Use this URL to cite or link to this record in EThOS: http://ethos.bl.uk/OrderDetails.do?uin=uk.bl.ethos.559806
Title: How much substantive protection should investment treaties provide to foreign investment?
Author: Bonnitcha, Jonathan Merrington
ISNI:       0000 0000 7965 8008
Awarding Body: University of Oxford
Current Institution: University of Oxford
Date of Award: 2012
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Abstract:
This thesis contributes to academic debate about the question: how much substantive protection should investment treaties (IITs) provide to foreign investment? Chapters 5 and 6 argue that arbitral tribunals have interpreted fair and equitable treatment and indirect expropriation provisions of existing IITs in several different ways. Each of these interpretations is sketched as a model level of protection that could be explicitly adopted by states in the future, either through inclusion in new IITs, or through amendment to existing IITs. In this way, the thesis defines a range of prospective options available to states concerning the level of protection to provide to foreign investment through IITs. The thesis evaluates the relative desirability of these different levels of protection. The thesis argues that different levels of protection should be evaluated according to their likely consequences. The thesis develops a framework for inferring and understanding the likely consequences of adopting different levels of protection. The framework proposes that the consequences of a given level of protection can be understood in terms of its likely effect on: economic efficiency; the distribution of economic costs and benefits; flows of foreign direct investment into host states; the realisation of human rights and environmental conservation in host states; and respect for the rule of law in host states. Within this framework, the thesis provides an assessment and synthesis of existing empirical evidence and explanatory theory so far as they relate to the consequences of IIT protections. It also specifies the normative criteria by which these consequences should be evaluated. Through the application of this framework, the thesis concludes that lower levels of protection of foreign investment are, in general, likely to be more desirable than higher levels of protection.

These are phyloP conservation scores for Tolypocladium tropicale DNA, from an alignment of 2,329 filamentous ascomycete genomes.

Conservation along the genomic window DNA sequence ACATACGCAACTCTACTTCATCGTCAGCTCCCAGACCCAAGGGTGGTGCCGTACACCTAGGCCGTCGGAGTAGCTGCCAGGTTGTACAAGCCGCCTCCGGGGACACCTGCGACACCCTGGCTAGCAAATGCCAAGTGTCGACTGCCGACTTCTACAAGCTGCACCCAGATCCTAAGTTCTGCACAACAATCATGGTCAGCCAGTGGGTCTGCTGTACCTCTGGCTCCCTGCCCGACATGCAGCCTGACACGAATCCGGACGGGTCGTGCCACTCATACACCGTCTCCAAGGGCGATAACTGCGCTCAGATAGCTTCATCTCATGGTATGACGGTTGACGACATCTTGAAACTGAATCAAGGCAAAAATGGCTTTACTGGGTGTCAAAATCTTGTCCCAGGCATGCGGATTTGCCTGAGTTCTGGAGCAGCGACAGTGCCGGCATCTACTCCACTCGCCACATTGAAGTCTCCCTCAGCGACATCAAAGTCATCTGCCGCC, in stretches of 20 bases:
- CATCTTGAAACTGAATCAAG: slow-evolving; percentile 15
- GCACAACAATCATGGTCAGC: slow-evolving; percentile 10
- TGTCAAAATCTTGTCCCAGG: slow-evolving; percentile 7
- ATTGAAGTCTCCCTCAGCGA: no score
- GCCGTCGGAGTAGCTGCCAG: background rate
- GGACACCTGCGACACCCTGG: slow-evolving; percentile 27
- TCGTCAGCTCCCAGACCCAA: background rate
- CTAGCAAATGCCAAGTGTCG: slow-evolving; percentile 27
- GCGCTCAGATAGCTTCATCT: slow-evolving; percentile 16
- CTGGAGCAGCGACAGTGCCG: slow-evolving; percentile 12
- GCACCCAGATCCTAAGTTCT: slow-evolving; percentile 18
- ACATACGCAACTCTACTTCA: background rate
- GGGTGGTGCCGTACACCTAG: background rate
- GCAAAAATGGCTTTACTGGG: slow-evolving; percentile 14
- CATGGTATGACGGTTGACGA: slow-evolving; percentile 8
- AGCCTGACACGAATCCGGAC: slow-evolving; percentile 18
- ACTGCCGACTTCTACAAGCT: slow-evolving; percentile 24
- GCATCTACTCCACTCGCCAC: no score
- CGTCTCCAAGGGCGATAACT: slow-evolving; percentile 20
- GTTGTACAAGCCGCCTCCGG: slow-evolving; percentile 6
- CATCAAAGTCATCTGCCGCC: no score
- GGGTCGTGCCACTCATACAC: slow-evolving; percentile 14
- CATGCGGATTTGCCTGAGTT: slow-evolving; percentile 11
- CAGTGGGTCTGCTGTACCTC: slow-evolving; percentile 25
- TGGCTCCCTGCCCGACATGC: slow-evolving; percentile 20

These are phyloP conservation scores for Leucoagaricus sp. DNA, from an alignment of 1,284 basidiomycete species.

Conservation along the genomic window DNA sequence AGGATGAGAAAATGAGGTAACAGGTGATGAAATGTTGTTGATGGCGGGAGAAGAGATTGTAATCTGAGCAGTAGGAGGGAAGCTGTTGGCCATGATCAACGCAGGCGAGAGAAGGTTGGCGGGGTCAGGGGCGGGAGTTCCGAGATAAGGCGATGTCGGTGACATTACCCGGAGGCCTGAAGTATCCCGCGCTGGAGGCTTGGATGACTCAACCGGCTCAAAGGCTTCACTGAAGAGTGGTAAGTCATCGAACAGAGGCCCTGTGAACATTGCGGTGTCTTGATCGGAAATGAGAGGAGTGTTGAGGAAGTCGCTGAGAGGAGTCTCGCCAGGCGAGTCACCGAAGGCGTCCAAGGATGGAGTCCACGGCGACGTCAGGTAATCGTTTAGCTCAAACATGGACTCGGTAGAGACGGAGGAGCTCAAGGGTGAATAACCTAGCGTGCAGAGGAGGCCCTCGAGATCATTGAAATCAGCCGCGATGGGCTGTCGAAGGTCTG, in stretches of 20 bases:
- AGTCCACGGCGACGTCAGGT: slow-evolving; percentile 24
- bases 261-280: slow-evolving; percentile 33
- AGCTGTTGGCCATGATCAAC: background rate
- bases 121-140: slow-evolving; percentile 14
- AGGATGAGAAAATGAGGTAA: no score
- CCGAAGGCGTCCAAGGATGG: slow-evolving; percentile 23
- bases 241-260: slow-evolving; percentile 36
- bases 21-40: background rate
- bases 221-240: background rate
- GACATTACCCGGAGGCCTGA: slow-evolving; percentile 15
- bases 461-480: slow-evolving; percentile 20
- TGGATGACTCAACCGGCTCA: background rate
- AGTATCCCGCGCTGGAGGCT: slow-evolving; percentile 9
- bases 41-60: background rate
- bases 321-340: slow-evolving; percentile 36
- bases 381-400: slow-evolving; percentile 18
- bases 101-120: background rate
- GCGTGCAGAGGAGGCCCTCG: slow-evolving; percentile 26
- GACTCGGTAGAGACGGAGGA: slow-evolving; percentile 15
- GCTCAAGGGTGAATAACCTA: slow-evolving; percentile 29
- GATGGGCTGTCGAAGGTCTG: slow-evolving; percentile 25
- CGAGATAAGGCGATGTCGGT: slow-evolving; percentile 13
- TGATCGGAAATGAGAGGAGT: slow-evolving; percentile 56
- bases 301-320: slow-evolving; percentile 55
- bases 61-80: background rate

Supervisor: McCrudden, Christopher Sponsor: Not available
Qualification Name: Thesis (Ph.D.) Qualification Level: Doctoral
EThOS ID: uk.bl.ethos.559806  DOI: Not available
Keywords: Public international law ; investment treaties ; foreign investment ; law and economics ; fair and equitable treatment ; indirect expropriation
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